Policy & Enforcement Briefing: 54.5 MPG, Carbon Tax Revenue, Solyndra Tax Breaks
The Obama Administration finalized standards that will increase fuel economy to the equivalent of 54.5 mpg for cars and light-duty trucks by model year 2025. The standards issued by the Department of Transportation and the EPAÂ follow implementation of the administrationâ€™s standards for cars and light trucks for model years 2011-2016. Those standards raised average fuel efficiency by 2016 to the equivalent of 35.5 mpg, the agency said.
A carbon tax of $20 per ton would generate $1.5 trillion over 10 years, revenue that would take pressure off lawmakers to form policy that closes the deficit gap and revives the economy, according to a study from MITâ€™s Joint Program on the Science and Policy of Global Change. The tax also would lower pollution by 20 percent by 2050 compared with 2006 levels, prevent oil imports from rising, and shift markets to clean technology, The Hill reports.
The German cabinet approved a draft law to help the expansion of offshore wind development, a part of the country’s planned shift to renewable energy from nuclear. The draft law aims to reduce some investor risk linked to building wind platforms at sea, by passing on some of the costs to consumers. Germany aims to install more than 10,000 MW of offshore capacity by 2020, and 25,000 MW by 2030, to replace 20,500 MW in nuclear capacity, Reuters said.
The world’s chance to restrict the average global temperature rise to 2 degrees Celsius has passed, according to a UK senior scientific government adviser Prof Sir Bob Watson. The scientist, who leaves his position at the Department for Environment, Food and Rural Affairs next month, said efforts to control a sharp rise in global temperatures were now “unrealistic” and the increase could be as high as 5C, the BBC reports.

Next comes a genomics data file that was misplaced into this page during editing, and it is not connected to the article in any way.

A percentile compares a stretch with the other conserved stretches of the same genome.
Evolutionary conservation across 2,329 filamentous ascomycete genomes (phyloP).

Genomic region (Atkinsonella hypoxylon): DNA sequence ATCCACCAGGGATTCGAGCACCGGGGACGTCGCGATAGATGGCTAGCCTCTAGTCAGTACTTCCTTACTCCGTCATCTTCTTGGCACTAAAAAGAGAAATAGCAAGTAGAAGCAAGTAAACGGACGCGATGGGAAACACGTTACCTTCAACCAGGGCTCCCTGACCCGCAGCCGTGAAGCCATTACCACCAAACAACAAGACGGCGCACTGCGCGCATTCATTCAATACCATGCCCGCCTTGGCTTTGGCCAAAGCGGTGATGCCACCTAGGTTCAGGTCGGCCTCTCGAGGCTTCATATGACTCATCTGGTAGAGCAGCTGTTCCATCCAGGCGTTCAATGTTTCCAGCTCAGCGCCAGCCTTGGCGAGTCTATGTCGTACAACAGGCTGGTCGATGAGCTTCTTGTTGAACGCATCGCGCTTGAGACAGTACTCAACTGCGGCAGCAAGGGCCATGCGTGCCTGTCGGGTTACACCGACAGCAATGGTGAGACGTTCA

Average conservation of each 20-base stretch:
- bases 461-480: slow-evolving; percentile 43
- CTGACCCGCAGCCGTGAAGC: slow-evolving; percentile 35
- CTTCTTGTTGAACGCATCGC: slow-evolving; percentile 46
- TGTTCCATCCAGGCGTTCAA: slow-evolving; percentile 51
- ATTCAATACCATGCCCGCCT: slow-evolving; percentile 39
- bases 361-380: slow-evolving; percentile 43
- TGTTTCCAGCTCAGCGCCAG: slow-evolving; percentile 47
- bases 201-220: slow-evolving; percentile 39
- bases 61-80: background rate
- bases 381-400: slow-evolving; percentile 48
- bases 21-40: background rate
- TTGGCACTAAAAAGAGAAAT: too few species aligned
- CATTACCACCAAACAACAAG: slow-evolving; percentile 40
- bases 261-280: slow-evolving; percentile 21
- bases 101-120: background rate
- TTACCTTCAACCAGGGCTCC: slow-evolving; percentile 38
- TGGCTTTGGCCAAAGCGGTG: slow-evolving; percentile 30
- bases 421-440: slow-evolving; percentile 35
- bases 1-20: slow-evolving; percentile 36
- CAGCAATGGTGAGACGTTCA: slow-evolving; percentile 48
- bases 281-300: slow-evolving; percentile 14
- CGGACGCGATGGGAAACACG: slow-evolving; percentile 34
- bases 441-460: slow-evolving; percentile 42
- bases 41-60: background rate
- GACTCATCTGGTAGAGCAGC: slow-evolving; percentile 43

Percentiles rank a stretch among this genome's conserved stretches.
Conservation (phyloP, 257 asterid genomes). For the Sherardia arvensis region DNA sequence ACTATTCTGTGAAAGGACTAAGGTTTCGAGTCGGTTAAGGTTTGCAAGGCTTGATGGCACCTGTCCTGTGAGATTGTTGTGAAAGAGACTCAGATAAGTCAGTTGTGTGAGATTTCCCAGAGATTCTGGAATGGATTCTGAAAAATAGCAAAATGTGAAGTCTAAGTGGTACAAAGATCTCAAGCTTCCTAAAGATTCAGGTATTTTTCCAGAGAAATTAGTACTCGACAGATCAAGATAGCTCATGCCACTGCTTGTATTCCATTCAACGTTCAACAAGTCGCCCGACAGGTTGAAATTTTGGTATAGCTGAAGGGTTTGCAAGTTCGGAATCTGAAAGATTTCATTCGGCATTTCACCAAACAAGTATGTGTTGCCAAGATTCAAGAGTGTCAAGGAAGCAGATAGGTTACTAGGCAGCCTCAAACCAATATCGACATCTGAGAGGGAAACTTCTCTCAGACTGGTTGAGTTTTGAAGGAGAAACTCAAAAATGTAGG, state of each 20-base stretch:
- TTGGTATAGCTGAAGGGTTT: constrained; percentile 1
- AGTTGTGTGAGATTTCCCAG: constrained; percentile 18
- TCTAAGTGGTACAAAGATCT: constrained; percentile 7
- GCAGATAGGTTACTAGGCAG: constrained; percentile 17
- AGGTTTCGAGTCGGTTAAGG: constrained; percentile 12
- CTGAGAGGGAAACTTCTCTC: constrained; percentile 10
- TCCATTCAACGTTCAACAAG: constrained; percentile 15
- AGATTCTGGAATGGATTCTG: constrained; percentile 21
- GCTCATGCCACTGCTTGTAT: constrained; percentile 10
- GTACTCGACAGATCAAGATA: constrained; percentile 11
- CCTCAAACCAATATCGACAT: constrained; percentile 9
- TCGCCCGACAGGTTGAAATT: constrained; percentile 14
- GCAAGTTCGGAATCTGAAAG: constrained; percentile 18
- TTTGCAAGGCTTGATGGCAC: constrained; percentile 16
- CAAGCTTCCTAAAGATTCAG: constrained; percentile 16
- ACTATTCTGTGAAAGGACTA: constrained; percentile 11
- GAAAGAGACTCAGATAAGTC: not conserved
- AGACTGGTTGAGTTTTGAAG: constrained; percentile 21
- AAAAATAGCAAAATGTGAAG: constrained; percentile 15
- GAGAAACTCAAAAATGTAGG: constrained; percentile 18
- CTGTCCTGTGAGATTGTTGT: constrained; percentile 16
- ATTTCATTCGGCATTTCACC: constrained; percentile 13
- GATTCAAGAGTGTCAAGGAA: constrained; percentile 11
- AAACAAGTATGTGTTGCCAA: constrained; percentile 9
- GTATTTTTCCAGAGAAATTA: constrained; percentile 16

Brazilian judges upheld a ban on operations in Brazil for Chevron and its drilling contractor Transocean while charges over a November oil spill are being considered. Normally Brazilian oil regulator ANP’s statutory power would prevail over the courts, but the ANP’s failures as a regulator contributed to the 3,600-barrel November spill,Â the judges said, according to Reuters.
DOE and IRS lawyers say Solyndra needs to provide more information in its reorganization plan about tax breaks that could be worth hundreds of millions of dollars to private equity funds that control the failed solar power company. The DOE and IRS contend that the investment firms could use Solyndraâ€™s net operating losses to avoid hundreds of millions of dollars in future income taxes from businesses unrelated to Solyndra, the Associated PressÂ said.
Shell Alaska has requested an extension in its window for offshore drilling in the Chukchi Sea. The company has proposed extending the time allowed for drilling by slightly less than two weeks beyond the Sept. 24 deadline. The company may miss another full drilling season in the Alaskan Arctic while waiting to receive its final federal permits, the Los Angeles Times said.
UN Food and Agriculture Organization director-general Jose Graziano Da Silva said the current food price surgeÂ â€“ the third increase in four yearsÂ â€“ is not as a crisis, but it could reach that levelÂ in 2013Â if harvests in the southern hemisphere are weak. The director said that farm producers in G20 countries must agree on action to ease concerns about food prices, which are increasing due to drought in the US and poor crops from Russia and the Black Sea region, Reuters said.
Energy Manager News
- Energy Efficiency and Leased Spaces
- NorthStar ACE Protects Telecom Backups
- Georgia Marine Base Will Be Net Zero
- 77 Maryland Families Evicted After Condo Association Defaults on Utility Bills
- C&I Ratepayers Are Driving Green Tariff Development in Regulated Markets
- Digging Deep to Cure HVAC Inefficiency
- Technavio: Global Data Center Liquid Cooling Market Growing
- GE Shreveport Plant Finishes First Stage of Retrofit